If the tip of the reed is too close, it will be impossible to get enough air through the reed to make a clear sound and play loudly enough especially in the low register. If this is so, squeeze the first wire very gently on the sides to open the tip a very small amount.
Caution: never squeeze the reed wires when the reed is dry as it could split. After playing, blow strongly through the round end (the butt) of the reed and carefully wipe the blades on your hand between the thumb and first finger to remove as much moisture as possible before putting the reed away in a reed case.
Whether you put your reed in a reed case or a plastic vial, the reed will go mouldy on the inside and outside in a very short time unless you remove the reed when you arrive home and let the air in your room circulate through the reed over night to dry it out completely. This will ensure the best sound and the longest life for your Kool reeds. Any mould on the reed will cause it to rot quite quickly and can cause throat infections.
Reed care and adjustment
Musson Bassoon Reeds are adjusted to be ready to play. Just dip each reed blade in water, take out and wait 2-3 minutes before playing.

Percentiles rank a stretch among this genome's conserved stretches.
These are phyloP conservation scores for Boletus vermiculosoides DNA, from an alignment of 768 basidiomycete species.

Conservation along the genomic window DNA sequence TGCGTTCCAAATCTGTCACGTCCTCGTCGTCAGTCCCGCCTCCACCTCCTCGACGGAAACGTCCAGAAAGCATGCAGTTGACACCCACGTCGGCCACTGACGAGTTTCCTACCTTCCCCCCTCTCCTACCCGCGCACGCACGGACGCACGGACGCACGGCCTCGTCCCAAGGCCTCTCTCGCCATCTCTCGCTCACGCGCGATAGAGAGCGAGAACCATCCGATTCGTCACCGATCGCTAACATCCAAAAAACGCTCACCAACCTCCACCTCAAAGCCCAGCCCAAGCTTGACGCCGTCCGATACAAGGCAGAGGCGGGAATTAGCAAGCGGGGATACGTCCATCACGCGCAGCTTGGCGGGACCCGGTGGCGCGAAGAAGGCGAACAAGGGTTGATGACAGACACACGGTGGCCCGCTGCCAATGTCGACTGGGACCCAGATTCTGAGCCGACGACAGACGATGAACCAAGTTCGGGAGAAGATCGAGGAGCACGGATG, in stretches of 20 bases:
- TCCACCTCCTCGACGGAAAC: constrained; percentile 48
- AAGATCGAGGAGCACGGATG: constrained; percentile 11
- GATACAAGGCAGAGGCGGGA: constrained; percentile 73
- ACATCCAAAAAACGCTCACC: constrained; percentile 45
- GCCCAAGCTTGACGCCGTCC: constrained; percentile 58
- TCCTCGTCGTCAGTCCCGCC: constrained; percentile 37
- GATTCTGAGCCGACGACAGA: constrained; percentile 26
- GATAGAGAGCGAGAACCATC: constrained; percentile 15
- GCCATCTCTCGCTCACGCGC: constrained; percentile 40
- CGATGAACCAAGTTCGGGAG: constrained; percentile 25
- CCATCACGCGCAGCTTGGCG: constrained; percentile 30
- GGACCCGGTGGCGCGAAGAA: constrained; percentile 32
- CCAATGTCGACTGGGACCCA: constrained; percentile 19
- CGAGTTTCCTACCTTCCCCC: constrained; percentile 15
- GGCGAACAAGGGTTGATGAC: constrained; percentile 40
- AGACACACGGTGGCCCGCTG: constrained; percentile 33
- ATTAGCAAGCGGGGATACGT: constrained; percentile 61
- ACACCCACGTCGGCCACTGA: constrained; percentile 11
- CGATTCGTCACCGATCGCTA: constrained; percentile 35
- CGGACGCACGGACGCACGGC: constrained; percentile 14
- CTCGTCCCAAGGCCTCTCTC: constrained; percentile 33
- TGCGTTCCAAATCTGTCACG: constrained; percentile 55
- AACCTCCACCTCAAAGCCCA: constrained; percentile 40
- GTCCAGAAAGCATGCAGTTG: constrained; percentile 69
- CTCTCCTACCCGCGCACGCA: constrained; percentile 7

Your reeds will sound better and last longer if you “blow them in” as follows: On the first day, play a reed for a maximum of 10 minutes, then leave it out to dry off in the air. Reeds undergoing the blowing in process should be left out in the air of the room to dry out completely between sessions and not be put away in a box or reed case. Gradually increase the daily playing time up to one hour over the next 1 to 2 weeks.. During this “blowing in” period, the reed will start to feel more resistant but do not make any adjustments at this stage. After many hours of playing, this resistance will begin to decrease again, indicating the reed is now “blown in” and will remain stable for a long time.